“They said you have to change your name. You have to take the piano out and the horns. Because that’s too Latin. But me and Gloria, we always were firm that we’re real people. I don’t want to lie to people with a different sound. To me it was a lack of respect to my family to change my name.”
Dr. Beat first hit it big in Europe, then the United States. That set up Gloria Estefan for her first mega hit, Conga, which climbed to No. 10 on the Billboards chart in 1985. It remains the unofficial anthem of Miami. When the Miami Heat visited the White House in January to celebrate their NBA championship, the Marine Band chose Conga as President Obama’s walk-off music at the end of the event.
Music continues to drive the business for Estefan Enterprises, the corporate umbrella with two offices — one in South Beach, the other on Bird Road just outside Coral Gables, which houses the couple’s Crescent Moon Studios. The Estefans hold one of the largest song catalogs in Latin music, with writing credits for hits by Ricky Martin, Shakira, Jennifer Lopez and Marc Anthony. Emilio also continues to scout new talent, employing a squad of producers and song writers looking for the next Latin dance or pop hit.
Standing before a mixing board, Emilio cranks the volume and plays a track of his wife’s version of Smile, the familiar Latina voice backed by a full orchestra in an English rendition of a song Nat King Cole made a hit in 1954. An album of American standards is set for release in September, with an eye on markets from Brazil to continental Europe.
“Would you like to hear it in Portuguese?” Emilio asks as he switches to a track with the same song in a tongue the former translator picked up to target the Brazilian market. She recorded the same song in Italian, English and Spanish as well — along with one track in French, which Gloria studied at the University of Miami . “Gloria is worldwide,’’ Emilio said.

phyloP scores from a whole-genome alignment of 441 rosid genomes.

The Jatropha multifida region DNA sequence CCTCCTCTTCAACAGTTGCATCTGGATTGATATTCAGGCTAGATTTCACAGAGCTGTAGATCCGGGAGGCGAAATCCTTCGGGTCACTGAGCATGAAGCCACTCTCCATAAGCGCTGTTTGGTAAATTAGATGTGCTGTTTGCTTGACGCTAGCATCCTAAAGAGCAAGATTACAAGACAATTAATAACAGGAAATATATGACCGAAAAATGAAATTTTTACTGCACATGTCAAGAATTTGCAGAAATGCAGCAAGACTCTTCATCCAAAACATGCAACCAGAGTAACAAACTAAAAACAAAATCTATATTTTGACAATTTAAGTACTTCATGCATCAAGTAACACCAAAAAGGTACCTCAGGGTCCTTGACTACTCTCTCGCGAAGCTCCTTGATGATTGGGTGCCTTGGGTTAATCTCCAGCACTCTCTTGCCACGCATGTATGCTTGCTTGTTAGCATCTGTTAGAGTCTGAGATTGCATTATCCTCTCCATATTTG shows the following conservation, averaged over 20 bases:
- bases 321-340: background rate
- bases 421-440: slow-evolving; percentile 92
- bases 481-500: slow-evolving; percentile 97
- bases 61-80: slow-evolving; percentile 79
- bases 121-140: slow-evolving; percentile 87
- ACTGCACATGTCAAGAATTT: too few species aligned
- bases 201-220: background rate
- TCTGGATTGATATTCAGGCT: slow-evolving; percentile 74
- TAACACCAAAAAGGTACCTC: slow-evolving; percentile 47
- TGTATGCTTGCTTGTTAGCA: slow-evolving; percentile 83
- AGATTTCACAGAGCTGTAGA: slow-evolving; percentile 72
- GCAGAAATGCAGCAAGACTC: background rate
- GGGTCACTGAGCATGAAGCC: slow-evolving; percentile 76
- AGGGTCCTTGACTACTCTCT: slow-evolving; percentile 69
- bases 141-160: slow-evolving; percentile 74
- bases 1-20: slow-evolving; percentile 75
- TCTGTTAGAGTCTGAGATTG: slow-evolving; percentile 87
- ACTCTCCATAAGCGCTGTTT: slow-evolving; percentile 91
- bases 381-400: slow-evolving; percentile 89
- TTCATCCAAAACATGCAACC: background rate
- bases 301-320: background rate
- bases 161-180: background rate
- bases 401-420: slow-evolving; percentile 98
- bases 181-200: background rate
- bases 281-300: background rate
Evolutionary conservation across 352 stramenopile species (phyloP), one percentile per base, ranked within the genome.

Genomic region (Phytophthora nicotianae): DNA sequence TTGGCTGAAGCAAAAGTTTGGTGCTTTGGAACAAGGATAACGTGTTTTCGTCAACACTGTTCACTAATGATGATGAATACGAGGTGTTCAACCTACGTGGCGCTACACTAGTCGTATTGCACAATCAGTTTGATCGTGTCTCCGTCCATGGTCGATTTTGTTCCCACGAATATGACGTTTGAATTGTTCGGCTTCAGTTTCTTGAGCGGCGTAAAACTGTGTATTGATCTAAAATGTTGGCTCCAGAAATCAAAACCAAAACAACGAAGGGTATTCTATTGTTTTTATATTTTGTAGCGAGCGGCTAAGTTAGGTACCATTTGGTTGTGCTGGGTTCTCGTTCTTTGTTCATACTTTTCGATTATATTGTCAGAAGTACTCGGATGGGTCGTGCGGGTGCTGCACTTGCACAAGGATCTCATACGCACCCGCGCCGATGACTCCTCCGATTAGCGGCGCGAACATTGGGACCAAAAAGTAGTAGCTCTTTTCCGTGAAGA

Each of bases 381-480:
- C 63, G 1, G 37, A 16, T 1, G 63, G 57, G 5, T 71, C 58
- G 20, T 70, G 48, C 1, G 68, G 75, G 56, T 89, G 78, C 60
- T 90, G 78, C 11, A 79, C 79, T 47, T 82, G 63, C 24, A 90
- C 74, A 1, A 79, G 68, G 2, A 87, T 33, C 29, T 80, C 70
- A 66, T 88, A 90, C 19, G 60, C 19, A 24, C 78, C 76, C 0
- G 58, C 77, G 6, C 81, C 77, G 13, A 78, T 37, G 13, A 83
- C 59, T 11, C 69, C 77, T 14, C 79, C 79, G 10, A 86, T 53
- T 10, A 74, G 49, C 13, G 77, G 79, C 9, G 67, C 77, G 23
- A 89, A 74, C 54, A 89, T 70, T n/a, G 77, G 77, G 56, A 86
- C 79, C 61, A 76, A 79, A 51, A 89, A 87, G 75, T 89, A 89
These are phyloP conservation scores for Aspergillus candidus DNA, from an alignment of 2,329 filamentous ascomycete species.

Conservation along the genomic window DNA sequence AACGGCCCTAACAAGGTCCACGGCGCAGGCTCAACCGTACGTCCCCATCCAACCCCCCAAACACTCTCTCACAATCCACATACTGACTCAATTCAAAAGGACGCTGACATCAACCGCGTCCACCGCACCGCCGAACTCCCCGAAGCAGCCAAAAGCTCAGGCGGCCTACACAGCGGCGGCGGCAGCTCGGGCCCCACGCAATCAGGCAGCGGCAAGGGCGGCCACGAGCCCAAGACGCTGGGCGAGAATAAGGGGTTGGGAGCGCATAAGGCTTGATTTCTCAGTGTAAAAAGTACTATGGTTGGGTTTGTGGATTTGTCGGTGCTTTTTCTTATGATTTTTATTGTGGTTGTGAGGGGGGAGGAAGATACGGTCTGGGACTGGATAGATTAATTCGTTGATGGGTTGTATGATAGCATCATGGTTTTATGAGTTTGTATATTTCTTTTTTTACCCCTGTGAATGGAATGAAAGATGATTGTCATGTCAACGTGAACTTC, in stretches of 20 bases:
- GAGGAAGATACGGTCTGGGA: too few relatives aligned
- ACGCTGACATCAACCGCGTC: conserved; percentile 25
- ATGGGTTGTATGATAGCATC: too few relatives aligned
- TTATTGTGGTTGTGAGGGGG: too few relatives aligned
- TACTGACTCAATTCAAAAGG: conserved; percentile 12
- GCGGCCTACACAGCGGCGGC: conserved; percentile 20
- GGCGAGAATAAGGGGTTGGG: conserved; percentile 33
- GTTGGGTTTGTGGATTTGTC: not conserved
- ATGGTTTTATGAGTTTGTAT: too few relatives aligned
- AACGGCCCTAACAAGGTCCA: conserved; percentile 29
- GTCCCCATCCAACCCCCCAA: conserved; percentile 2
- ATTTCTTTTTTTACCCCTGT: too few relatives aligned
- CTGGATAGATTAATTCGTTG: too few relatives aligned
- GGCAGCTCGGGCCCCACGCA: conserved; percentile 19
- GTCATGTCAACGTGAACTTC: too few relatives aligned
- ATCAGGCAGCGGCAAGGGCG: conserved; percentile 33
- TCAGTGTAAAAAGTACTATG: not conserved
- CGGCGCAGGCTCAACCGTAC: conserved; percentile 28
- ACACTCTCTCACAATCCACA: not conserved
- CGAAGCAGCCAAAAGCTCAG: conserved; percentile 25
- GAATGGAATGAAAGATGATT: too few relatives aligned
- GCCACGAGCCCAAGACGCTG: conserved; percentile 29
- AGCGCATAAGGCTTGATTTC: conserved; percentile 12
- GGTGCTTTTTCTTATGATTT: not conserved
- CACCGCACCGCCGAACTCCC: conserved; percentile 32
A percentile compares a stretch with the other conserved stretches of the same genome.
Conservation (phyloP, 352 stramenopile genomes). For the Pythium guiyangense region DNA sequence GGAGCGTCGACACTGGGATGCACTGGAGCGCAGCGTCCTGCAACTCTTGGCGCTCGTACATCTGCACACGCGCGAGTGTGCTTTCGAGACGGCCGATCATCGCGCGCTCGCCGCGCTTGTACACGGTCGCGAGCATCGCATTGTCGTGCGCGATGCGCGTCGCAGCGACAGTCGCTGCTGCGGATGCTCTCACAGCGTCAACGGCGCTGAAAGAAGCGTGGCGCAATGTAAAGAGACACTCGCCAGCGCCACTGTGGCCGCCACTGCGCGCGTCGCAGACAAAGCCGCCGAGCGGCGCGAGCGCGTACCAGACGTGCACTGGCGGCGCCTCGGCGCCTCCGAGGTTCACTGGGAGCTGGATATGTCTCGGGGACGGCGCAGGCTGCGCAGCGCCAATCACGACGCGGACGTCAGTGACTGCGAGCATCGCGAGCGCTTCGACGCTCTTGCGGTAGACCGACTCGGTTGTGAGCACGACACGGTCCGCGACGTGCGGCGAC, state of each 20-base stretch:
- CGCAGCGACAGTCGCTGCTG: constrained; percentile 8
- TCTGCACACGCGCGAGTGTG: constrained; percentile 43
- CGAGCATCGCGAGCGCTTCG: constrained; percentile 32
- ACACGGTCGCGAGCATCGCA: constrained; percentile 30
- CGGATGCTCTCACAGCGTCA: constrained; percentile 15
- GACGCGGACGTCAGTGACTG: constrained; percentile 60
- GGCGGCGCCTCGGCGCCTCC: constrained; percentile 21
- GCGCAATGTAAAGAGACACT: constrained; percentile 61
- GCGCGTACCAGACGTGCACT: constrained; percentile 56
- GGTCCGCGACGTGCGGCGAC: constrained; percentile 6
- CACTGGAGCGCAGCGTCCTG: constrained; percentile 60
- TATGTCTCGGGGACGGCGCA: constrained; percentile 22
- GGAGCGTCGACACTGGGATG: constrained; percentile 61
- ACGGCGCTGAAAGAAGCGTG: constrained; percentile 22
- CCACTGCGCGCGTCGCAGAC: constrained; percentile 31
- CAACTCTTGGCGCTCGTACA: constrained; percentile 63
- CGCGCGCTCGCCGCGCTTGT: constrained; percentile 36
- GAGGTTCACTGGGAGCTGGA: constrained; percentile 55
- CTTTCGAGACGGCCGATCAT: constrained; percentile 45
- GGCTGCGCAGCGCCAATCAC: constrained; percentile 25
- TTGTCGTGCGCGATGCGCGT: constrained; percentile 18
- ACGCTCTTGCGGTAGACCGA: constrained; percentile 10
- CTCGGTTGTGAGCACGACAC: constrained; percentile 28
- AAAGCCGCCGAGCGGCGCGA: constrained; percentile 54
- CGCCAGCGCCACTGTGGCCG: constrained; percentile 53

One business venture that won’t be getting high-profile attention from the Estefans in the coming weeks will be the Miami Dolphins. In 2009, the team’s owner, Stephen Ross, recruited the pair to join a roster of celebrities buying tiny shares of the team — a partnership roster that now includes Fergie, the Williams sisters and Marc Anthony.
While seen as a publicity coup at the time, the deal soon brought a political dimension as Ross began lobbying lawmakers for tax dollars to partially fund a stadium renovation. The team is revving up for an all-out campaign in advance of a possible referendum on the issue in May, but Estefan said he will sit out of the fight.
“I told Steve, I don’t want to campaign... I would never ask for money personally,’’ Estefan said. “As a citizen, I can tell you, improving the stadium would be a great thing.”
Revenues aren’t what they used to be from the Estefans’ music ventures, given the sharp decline in album sales with the popularity of song-by-song online purchases. That puts more focus on the Estefans’ hospitality ventures, which accounts for the bulk of the 3,000 workers Emilio said are employed by Estefan Enterprises.
The worst year for that business? Emilio picks 2001, thanks to the tourism crisis brought on by the Sept. 11 terrorist attacks. The downturn struck the most visible arm of the Estefan empire: their restaurants and hotels, which now include a Bongos Cuban Cafe in Miami’s AmericanAirlines Arena, the Seminole Hard Rock in Hollywood and in Downtown Disney in Orlando, and hotels in Vero Beach and South Beach, along with the Lario’s restaurant on Ocean Drive.
But Estefan said less noticed is the success he’s had trading commercial real estate, including block-sized tracts in downtown Miami.
“The music business is suffering a lot now,” he said. “People don’t know it, but more of my money I made in real estate.”
Though he said he was approached, Estefan said he stayed out of the building boom that brought soaring real estate values, but did pick up some discounted property when prices crashed.
“I don’t want to take over the world, I have a little piece of it,” he said. “I have work to do every single day of my life. I want to keep it that way.”